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Reviews

The Wicked RavensThe Wicked Ravens
Album: In Search Of A New Land
Label: Self Released
Tracks: 13
Website: http://fionaharmon.wixsite.com/thewickedravens

A couple of years ago, In The Woods (the debut album by north-east-Essex band The Wicked Ravens) came out with little fanfare but gradually became established on the personal playlists of folks in the know and in tune with their special vibe. That special vibe being self-styled “dirty marsh music” that uncannily closely resembles classic and obscure underground psych-folk-rock vintage-’69/’70 with something of a US-west-coast-prog influence thrown into the mix. The band’s ethic is – admirably – resolutely DIY, and their debut album sported a definite (albeit not entirely classifiable) retro recording (unsurprisingly so, since it had been recorded on an 8-track machine in a corner of their dining-room!). The band’s followup album, In Search Of A New Land, continues in that vein, and is produced once again by guitarist Nick Munt with an acute ear for the era (pardon that phrase!). I’m not quite sure whether there’s been a lineup change, for Nick occupies the drum stool in place of Stuart Armitage on all but two of the tracks… The album’s songs are all written by singer Fiona Harmon, and these tend to embody themes of journeying (as befits the album’s title, indeed), although there’s also a touch of built-in inscrutability (Black Chord) or apocalyptic vision (The Last Man) which is also characteristic of the period evoked.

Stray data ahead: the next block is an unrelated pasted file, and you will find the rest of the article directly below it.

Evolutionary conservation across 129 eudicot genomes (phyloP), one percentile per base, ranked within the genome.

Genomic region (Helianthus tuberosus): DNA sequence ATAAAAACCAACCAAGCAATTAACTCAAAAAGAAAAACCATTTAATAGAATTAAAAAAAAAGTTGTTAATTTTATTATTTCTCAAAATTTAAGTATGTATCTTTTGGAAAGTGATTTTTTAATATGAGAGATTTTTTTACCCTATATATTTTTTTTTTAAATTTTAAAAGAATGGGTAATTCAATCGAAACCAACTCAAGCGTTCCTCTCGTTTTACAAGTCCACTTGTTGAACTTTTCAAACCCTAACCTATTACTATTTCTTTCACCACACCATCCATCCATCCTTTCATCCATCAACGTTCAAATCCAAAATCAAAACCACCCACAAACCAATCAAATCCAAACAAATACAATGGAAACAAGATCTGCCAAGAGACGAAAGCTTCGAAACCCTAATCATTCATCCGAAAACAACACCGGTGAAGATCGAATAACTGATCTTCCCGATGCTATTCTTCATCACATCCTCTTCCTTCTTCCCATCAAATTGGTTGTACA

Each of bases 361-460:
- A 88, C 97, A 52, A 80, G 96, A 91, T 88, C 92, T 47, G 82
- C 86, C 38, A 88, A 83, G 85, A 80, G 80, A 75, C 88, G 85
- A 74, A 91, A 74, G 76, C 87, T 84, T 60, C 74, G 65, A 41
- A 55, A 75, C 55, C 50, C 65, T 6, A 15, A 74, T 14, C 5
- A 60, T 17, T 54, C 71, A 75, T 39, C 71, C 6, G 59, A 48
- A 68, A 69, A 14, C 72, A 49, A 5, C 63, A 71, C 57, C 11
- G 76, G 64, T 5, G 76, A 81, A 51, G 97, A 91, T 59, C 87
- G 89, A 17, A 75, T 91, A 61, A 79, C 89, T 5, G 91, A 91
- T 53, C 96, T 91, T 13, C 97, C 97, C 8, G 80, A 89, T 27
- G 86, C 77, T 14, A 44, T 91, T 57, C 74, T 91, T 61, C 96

Another feature of the Wicked Ravens’ style which wouldn’t be out of place in 1970 is a propensity for logically shifting tempos and time-signatures (The Last Man again). There’s also often a prominent violin part (that’s band member Ophelia Mills – although she’s not as strongly in evidence on this new CD as on its predecessor, indeed on a few tracks she appears to be absent altogether). Crashing marries Sabbath-style rhythms with Fiona’s acceptably theatrical proto-Siouxsie vocal (the slightly boxy sound is archetypally retro too), while Cold, Dead Hands closes with a passage of characteristic twin-guitar work and Jazz Finger is built around a grinding fruggy dirty riff. The more melancholy Winter Is Coming, arising out of an acoustic guitar figure, shows more of the band’s lyrical side in its imagery too. Maybe (and even on frequent replay) some of the songs sound to be not quite fully developed either in melodic or structural terms, live but not quite played-in – but then, these are often just first- or second-takes and, rather like its predecessor, In Search Of A New Land gains much on closer familiarity. Rather like one of those left-behind 70s LPs that had no pretensions beyond second-division (I’m sure the band won’t mind me saying that) yet deliver a perfectly decent, if ultimately not blindingly ear-grabbing musical experience.

So go lock yourself into The Wicked Ravens’ particular self-appointed musical time-warp and feel the resonance – you won’t regret it.

David Kidman